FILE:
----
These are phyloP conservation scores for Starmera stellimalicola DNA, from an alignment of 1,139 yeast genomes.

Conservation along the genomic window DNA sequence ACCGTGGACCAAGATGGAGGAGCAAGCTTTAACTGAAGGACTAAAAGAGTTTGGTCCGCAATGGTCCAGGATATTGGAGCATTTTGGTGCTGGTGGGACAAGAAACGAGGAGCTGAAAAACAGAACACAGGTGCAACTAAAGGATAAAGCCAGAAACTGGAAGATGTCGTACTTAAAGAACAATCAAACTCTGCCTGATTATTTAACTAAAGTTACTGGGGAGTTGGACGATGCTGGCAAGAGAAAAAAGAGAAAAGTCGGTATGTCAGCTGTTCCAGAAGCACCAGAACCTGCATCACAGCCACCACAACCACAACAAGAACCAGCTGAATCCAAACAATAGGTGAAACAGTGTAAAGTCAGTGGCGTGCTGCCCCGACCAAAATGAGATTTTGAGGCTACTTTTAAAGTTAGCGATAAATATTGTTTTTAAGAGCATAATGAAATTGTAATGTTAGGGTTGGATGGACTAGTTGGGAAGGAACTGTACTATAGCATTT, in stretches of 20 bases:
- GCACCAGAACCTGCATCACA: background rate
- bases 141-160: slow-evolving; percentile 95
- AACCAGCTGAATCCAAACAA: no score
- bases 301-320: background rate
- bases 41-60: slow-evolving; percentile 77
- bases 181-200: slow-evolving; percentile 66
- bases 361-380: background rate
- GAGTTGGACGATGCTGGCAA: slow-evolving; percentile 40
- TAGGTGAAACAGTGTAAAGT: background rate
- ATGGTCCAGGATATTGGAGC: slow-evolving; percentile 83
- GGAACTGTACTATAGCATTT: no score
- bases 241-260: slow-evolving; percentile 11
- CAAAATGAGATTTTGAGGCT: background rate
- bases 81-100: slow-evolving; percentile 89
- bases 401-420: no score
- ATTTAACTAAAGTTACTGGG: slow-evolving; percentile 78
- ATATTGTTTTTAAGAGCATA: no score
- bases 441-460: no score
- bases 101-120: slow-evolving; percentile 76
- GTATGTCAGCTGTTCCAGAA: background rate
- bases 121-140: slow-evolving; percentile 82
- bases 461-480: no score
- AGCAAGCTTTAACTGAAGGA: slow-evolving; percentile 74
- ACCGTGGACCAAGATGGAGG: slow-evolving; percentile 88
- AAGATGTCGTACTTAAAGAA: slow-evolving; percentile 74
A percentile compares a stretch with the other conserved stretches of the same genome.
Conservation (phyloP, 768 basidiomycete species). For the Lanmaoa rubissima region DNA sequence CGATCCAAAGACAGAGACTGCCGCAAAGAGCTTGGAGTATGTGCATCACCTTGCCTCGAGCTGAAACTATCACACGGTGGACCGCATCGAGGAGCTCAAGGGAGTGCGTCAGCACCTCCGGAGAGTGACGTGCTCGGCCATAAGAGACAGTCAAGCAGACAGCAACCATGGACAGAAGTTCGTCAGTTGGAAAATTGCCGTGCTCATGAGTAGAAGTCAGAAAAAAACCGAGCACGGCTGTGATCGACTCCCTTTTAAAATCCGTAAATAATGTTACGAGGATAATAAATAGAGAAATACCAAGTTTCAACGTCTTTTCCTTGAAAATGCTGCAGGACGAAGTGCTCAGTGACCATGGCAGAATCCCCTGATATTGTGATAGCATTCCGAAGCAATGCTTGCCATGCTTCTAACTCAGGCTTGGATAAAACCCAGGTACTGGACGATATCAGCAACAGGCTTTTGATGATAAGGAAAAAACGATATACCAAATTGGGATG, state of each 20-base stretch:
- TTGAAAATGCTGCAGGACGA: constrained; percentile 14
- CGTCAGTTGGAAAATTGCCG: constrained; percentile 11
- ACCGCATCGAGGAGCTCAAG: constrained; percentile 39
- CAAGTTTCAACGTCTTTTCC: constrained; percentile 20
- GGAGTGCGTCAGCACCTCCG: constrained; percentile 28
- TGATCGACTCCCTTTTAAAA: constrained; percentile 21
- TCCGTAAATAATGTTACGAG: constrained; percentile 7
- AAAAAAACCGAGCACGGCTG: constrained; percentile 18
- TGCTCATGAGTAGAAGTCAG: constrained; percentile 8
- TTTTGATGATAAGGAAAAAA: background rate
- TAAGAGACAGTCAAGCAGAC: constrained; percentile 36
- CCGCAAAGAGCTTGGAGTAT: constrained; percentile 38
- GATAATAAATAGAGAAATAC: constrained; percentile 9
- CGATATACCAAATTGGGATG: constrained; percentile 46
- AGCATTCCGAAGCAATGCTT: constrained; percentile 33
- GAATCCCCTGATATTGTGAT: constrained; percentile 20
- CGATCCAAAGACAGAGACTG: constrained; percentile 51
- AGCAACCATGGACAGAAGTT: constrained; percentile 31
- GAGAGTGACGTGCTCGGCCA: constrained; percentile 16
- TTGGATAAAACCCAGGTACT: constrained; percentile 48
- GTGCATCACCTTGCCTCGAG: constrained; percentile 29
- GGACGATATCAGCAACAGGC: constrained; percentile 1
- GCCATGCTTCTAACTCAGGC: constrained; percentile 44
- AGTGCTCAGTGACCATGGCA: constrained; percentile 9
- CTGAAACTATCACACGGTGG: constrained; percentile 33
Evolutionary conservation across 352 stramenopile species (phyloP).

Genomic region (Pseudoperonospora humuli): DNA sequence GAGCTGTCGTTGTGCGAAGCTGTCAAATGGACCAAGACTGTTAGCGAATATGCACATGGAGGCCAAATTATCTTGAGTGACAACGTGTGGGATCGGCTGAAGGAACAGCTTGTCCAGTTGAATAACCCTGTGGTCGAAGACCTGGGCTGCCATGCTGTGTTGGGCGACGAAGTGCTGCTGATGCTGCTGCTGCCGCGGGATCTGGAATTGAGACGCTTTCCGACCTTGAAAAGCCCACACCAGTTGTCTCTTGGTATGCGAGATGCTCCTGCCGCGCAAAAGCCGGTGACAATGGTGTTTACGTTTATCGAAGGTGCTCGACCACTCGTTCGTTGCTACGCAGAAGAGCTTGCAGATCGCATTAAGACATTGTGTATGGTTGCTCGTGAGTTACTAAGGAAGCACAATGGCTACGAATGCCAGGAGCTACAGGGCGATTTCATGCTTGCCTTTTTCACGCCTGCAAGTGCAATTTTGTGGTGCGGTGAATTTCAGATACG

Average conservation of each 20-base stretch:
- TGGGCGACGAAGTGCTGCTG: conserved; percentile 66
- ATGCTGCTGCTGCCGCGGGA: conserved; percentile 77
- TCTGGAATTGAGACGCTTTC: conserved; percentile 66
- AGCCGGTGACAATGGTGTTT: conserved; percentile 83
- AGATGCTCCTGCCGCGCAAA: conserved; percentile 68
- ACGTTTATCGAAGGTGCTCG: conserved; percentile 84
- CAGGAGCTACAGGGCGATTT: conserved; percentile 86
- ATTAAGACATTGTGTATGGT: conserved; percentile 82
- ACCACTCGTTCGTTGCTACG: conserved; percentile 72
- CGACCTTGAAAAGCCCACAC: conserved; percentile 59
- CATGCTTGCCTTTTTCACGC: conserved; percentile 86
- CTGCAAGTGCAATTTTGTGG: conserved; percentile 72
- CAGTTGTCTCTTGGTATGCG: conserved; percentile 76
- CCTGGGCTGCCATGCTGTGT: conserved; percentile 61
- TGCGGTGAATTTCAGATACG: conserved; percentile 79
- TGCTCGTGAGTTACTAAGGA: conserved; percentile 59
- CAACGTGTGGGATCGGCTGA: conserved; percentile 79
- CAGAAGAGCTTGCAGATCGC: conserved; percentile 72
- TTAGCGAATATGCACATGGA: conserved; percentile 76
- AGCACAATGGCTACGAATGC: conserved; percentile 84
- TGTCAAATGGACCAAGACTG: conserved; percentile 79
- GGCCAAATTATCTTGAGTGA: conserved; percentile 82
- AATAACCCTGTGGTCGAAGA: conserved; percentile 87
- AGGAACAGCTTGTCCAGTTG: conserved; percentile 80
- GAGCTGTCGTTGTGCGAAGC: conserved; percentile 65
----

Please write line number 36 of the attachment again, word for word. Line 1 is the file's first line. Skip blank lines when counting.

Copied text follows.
- TCCGTAAATAATGTTACGAG: constrained; percentile 7